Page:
The Valedictory Session was chaired by Dr Mohammad Manzoor Alam.
Economist Abusaleh Sharif said the only way India could reap a good demographic devident would be to concentrate more on manufacturing, which had a greater potential for job creation.
Speaker: Dr Abusaleh Sharif, Chief Economist, NCAER, New Delhi
He disagreed with the idea of a common currency for the ASEAN because it was too diverse and the economic growth level between the countries was too uneven and disparate. He said ASEAN was still not a great source of FDI for India, except Singapore.
He pointed out that ASEAN nations could now directly deal with Indian states and thus increase the ease of trade and investment in India.
Speaker: Prof. Kumar Rajiv, Professor of Management at Jodhpur University
In his address Prof. Kumar Rajiv, Professor of Management at Jodhpur University, India should think seriously of moving trade and investment into Africa which had immense potential for decades to come.
Speaker: Prof. Baladas Ghoshal, Distinguished Fellow, Peace and Conflict Studies, New Delhi
In his valedictory address, Prof. Baladas Ghoshal, Distinguished Fellow Peace and Conflict Studies, New Delhi, made a comparison between the achievements of China and India and found India trailing in many areas.
On most issues India had an “approach”, while China had a firm policy. China had a project, a game plan, but India did not. India was reactive while China was pro-active, Prof. Ghoshal observed. India tended to follow in ASEAN what China was doing there.
“We don’t have a roadmap, which China had.” China met deadlines in its projects, India did not. Bureaucracy saw to it in India that projects were delayed. In China, every project site had a bill board that clearly announced the start and finish date of the project. In India it was not there. These issues must be taken care of, he urged.
Elaborating on the Indo-China equation, he said China did not interfere in the internal affairs of ASEAN, ran a “cheque book diplomacy helping out the weaker countries, Laos, Cambodia, and Myanmar were bound to it thus”, and it conducted an “infrastructure diplomacy” by building crucial infrastructure in ASEAN. India had no such leverage there and must look for alternative ways of making its presence felt.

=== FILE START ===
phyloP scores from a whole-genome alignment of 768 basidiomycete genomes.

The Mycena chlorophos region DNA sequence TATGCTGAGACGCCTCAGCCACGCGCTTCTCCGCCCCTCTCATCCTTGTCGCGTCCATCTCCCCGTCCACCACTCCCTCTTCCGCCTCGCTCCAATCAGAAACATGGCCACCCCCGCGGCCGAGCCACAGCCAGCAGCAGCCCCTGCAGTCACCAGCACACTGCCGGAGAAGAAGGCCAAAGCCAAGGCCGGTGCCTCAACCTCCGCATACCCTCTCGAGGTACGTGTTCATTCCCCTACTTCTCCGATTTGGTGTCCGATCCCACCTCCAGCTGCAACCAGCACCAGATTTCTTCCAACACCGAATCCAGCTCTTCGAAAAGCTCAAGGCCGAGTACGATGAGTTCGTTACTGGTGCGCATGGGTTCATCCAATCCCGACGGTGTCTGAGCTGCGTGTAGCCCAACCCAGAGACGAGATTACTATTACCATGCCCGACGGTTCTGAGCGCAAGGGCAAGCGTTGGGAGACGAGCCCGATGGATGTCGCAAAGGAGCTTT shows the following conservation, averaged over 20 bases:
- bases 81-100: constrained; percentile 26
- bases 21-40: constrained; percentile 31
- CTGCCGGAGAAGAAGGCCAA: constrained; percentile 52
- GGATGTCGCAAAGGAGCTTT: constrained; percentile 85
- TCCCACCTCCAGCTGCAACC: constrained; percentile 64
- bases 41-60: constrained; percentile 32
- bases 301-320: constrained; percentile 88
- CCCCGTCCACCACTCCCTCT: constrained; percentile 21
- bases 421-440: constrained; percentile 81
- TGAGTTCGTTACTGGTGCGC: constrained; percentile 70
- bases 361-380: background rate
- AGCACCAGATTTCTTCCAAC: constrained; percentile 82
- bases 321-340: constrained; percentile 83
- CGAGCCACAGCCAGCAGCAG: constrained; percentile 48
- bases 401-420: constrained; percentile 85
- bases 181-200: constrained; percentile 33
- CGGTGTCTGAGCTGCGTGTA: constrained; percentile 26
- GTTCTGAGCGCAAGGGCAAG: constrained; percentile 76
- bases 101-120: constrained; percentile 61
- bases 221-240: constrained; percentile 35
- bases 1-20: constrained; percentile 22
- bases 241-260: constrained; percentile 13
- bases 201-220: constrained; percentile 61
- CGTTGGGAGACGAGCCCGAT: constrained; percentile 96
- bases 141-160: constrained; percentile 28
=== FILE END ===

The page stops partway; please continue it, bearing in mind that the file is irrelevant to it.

Speaker: Dr Mohammad Manzoor Alam, Chairman, IOS
In his presidential address, Dr Mohammad Manzoor Alam asked participants to look for five points each which should improve Indo-ASEAN ties. “Kindly mail it to me at my IOS e-mail”, he concluded.
A vote of thanks was proposed by Mr Ravi Kishore.
The conference passed the following “Delhi Declaration” at the end: In due recognition of the emerging geo-political realities of the world Institute of Objective Studies (IOS) in collaboration with Indo Arab Economic Co-operation Forum (FORUM) organized an International Conference on the theme of ‘Indo-ASEAN Trade and Investment’ from July 8-10,2011 at the India International Centre, New Delhi. Attended by several international delegates, members of the diplomatic corps of the concerned nations, leading persona of the business, financial and economic domain, academic and public opinion leaders the Conference deliberated on various aspects of the theme across seven sessions, besides the inaugural session. After due deliberation it concluded as under:
“Given the existing and future nature of the emerging world order, it is imperative that the nations of ASEAN and India, collaborate to face the challenges, amongst other things, of geography and economy. This would enable all the participating nations to meet the issues of natural disasters, maritime security, exploitation of oceanic wealth, more equitable distribution of resources of water and other natural resources. That the affected parties have much in common by way of legacy, culture, various religious beliefs and above all a wealth of energy resources, makes this process eminently feasible and actionable. Following the processes of longitudinal thinking a better future can be crafted for all participating communities.”
Towards that end it is hereby resolved:
To set up a standing consultative committee under the auspices of IOS to coordinate and take the mission of this collaborative effort forward. The Committee is further mandated to draw up a feasible and implementable programme to take the matter forward. A follow up meeting should be organized under auspices of this committee for creating a wider participatory base, as soon as the documented action plan is ready.
The IOS and the Forum envisages a comprehensive partnership between India and the ASEAN that extends beyond economic relations to facilitation of high growth and sustainable development in the region.
The IOS and Forum shall constitute high level committees comprising decision makers and thought leaders from India and ASEAN to steer the institutional mechanism that shall govern partnership in areas of trade, investments and technology sharing.
The IOS and Forum shall seek to open chapters in ASEAN to promote the spirit of partnership and development.
The IOS and FORUM shall hold conference on Indo-ASEAN partnership for development in the participating countries on a rotational basis.
This Conference will endeavour and impress upon the Government of India and the RBI to facilitate establishment of Participatory Banking and Financial Institutions by bringing forth necessary changes/amendments in institutional and regulatory framework.